The next stop on the tour was Canada. Windsor. There is a world class whisky being made in Windsor. Given the history and general opinion of Canadian Whisky, it was a little surprising to see one here. The truth is that due to the lax labeling in Canada in regards to whisky has lead to mixed results but there are some good ones out there worth seeking out. As an example, Lot No. 40 Single Copper Pot Still was paired with lamb and beef meatballs in a spicy tomato sauce. Not quite sure of Windsor’s terroir as having a lot of lamb but the spicy and sweetness of tomato sauce mirrored the softness and slight spicy notes of the rye whisky.
The next three pairings were the safest of the evening. It started with Jameson Gold Reserve with cheddar fritters and a chutney. Jameson is such a classic pairing with cheddar that there are cheese pucks that are flavoured with it. Of course, it helps to have an aged cheddar with the sharpness to enhance the sweetness of the whisky.
We headed to southern cooking and bourbon and Tennessee whisky. Basil Hayden’s Kentucky Bourbon which is smooth enough to drink on its own but with fritters, it made a lot of sense. The corn fritters were served with a sweet BBQ sauce that had a touch of smoke and heat. The corn in the food matched the corn in the glass.
The Tennessee whisky was of course JD. But it was a more refined and less alcohol burning sensation in the form of Gentleman Jack Rare Tennessee Whisky. Pulled smoked pork with Cola BBQ, pickled mustard seeds and apple served as an accompaniment. The sweetness was cut with the pickle and stopped the pairing from veering off into candyland. This was probably both the safest and tastiest pairing. While I wished to have more adventure on my world adventure, when the traditional pairings work well, they remind you of why they are classic.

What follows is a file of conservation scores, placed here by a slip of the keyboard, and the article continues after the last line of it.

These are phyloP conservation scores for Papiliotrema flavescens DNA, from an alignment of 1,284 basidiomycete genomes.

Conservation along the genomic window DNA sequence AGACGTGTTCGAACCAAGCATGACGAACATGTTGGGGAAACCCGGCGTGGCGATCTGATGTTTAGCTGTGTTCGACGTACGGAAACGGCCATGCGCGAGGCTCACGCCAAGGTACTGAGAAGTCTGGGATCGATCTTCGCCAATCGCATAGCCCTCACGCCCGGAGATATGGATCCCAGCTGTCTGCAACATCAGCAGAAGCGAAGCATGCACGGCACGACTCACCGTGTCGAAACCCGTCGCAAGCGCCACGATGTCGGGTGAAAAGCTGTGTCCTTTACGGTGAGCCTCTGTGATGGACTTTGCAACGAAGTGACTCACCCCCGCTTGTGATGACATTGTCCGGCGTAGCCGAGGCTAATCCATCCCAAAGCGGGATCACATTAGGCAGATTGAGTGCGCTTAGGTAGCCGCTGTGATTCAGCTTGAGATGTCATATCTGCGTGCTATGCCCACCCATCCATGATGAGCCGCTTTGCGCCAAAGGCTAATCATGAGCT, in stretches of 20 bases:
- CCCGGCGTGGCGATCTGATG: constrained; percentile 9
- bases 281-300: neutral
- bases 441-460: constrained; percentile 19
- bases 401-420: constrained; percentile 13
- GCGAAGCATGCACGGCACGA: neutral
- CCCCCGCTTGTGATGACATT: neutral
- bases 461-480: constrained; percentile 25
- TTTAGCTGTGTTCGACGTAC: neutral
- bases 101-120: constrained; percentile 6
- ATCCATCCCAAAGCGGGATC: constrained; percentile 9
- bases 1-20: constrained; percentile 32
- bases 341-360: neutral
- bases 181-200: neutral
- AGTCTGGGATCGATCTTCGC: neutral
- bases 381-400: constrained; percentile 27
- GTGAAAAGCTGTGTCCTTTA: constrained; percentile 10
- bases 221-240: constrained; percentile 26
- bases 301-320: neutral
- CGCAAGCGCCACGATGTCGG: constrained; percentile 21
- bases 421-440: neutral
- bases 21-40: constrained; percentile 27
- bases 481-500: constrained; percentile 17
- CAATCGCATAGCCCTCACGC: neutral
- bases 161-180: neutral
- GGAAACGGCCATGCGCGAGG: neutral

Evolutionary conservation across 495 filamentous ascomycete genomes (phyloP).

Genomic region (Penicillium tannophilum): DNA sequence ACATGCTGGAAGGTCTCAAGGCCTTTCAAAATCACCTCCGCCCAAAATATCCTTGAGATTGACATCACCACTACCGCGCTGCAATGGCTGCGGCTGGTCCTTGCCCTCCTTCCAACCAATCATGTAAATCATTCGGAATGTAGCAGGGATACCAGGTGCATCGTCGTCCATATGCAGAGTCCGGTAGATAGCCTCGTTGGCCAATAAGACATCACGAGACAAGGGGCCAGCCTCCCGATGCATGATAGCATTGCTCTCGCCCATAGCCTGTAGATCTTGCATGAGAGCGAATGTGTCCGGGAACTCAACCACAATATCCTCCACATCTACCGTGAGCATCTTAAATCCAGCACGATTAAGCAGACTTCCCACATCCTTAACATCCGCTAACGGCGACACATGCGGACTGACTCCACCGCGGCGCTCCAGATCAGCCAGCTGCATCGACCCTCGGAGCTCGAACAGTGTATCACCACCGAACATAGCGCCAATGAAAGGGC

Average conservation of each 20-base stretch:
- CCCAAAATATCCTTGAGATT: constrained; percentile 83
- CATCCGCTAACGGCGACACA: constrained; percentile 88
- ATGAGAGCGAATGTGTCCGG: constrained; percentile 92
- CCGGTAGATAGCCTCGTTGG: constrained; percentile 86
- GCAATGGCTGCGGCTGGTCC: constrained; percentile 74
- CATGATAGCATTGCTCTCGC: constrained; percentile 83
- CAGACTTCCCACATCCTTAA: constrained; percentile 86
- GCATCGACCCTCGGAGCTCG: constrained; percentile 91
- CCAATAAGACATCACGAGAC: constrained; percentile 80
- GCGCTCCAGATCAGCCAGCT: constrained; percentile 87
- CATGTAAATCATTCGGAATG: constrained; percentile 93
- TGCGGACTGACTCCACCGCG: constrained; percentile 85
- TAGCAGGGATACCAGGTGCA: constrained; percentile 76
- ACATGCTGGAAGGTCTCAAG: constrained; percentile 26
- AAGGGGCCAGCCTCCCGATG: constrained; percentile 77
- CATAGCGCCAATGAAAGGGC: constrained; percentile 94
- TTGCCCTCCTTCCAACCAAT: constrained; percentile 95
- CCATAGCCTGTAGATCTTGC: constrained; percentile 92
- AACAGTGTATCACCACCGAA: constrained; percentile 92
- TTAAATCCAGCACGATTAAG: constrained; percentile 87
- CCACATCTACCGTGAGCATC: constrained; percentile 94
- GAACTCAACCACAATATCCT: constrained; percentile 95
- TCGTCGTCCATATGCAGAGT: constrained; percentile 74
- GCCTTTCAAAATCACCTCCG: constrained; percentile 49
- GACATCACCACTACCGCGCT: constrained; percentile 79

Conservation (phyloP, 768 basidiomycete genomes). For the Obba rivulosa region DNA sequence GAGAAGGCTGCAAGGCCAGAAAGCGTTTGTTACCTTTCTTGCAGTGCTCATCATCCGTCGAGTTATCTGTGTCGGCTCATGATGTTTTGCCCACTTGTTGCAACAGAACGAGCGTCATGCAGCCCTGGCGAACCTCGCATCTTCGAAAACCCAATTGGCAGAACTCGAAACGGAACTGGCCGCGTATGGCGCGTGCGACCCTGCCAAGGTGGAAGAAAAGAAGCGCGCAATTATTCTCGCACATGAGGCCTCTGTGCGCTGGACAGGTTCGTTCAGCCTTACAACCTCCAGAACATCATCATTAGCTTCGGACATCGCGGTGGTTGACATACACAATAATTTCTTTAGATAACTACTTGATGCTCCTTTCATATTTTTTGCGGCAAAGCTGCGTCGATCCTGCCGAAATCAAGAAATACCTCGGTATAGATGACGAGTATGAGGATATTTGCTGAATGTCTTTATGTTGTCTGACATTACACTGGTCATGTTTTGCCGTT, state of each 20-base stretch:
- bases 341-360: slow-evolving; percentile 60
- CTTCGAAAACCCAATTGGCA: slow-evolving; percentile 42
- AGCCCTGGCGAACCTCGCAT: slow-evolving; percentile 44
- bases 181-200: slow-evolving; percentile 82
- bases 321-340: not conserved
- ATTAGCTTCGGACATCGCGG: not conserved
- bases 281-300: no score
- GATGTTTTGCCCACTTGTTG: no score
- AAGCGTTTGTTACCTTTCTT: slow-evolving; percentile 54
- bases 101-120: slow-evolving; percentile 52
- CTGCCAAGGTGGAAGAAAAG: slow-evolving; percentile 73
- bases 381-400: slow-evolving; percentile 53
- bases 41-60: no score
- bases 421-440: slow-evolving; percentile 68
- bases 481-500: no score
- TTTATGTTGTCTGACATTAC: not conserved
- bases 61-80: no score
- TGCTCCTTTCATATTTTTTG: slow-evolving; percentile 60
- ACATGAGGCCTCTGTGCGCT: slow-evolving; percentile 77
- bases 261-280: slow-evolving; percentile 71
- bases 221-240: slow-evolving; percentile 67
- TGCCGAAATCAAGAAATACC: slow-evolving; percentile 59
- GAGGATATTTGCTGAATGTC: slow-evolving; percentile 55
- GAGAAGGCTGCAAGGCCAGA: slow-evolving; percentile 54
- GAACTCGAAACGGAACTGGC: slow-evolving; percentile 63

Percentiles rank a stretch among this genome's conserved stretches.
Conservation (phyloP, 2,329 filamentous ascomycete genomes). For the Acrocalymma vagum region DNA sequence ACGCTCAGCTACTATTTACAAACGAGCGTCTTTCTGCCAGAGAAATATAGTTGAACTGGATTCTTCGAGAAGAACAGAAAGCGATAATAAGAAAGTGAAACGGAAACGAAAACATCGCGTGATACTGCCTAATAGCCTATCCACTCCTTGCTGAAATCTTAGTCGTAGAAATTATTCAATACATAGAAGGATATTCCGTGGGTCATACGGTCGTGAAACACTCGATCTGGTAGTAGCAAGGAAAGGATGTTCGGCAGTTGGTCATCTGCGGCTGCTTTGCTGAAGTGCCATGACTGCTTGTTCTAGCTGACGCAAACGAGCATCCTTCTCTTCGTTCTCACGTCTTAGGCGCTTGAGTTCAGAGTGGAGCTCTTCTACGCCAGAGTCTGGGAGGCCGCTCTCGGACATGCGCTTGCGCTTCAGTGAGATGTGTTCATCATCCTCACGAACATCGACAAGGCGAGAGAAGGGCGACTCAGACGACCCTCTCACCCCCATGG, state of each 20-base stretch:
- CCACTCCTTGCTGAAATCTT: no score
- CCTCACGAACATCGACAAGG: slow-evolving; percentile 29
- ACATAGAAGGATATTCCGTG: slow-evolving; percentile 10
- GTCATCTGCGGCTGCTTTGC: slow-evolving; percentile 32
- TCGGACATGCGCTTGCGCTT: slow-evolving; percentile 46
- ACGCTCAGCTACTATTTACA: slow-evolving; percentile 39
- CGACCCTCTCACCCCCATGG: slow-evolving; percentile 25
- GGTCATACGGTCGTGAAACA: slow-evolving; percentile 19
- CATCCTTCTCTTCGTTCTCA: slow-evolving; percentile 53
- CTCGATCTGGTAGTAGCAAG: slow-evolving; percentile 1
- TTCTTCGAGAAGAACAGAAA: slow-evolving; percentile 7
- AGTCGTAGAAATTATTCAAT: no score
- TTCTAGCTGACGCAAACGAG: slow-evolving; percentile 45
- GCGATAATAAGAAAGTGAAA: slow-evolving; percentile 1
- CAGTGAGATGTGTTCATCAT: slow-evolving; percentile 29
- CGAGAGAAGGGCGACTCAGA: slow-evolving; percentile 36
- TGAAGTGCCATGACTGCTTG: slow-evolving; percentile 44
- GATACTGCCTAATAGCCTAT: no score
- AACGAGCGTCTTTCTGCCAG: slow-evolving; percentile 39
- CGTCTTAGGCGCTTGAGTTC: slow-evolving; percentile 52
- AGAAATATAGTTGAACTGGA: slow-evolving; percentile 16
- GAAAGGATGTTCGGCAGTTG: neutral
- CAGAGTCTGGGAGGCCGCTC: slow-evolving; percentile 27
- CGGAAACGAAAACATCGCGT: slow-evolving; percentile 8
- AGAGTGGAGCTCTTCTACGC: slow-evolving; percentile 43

And for Dessert…
Desserts weren’t left out of this world travel by proxy but they were represented by two different cultures of sweets. The first was India and the second was Scotland. India, the land of sweets. Living in little India, there are a lot of sweets available but to our western palate, they may not evoke the same kind of joy and resonance as sugar and flour based treats. One of the more interesting whiskies of the evening was the Amrut Peated Indian Single Malt Whisky served with an updated French classic of a Caramel Mango Clafoutis with vanilla cardamom custard and banana ice cream. These desserts are a reason to try the Forth’s menu on a day when they aren’t doing up a special event. A farmhouse treat pushed Indian flavours to reflect the culture and draw attention to the complexity, fruitiness and spiciness of the whisky. I detected jaggery which is a sugar made from palm tree sap and not overly refined leaving the molasses in tact. I can’t find a reference to it in any tasting notes. The whole Indian whisky experience was singular and I could easily spend the whole post talking about what I learned from the sommeliers and whisky in India.
The last stop was Scotland where Eccles Cakes sat side by side with Arran Malt Single Malt Scotch Whisky. I love Eccles Cake with their mincemeat quality and the dried fruits mimicked the dried fruit and citrus quality of the Arran.
They say that travel changes you. Travel by food does as well.
My expectations were that elements of smoke, heat, sweetness and malt would dominate the pairings. Instead, got a gentle introduction to pairing whisky based on where they were from. There is definitely room for pulling out more adventurous matches that highlight citrus or molasses elements in new ways but there is something to living like a local and enjoying the spirit in its more natural element.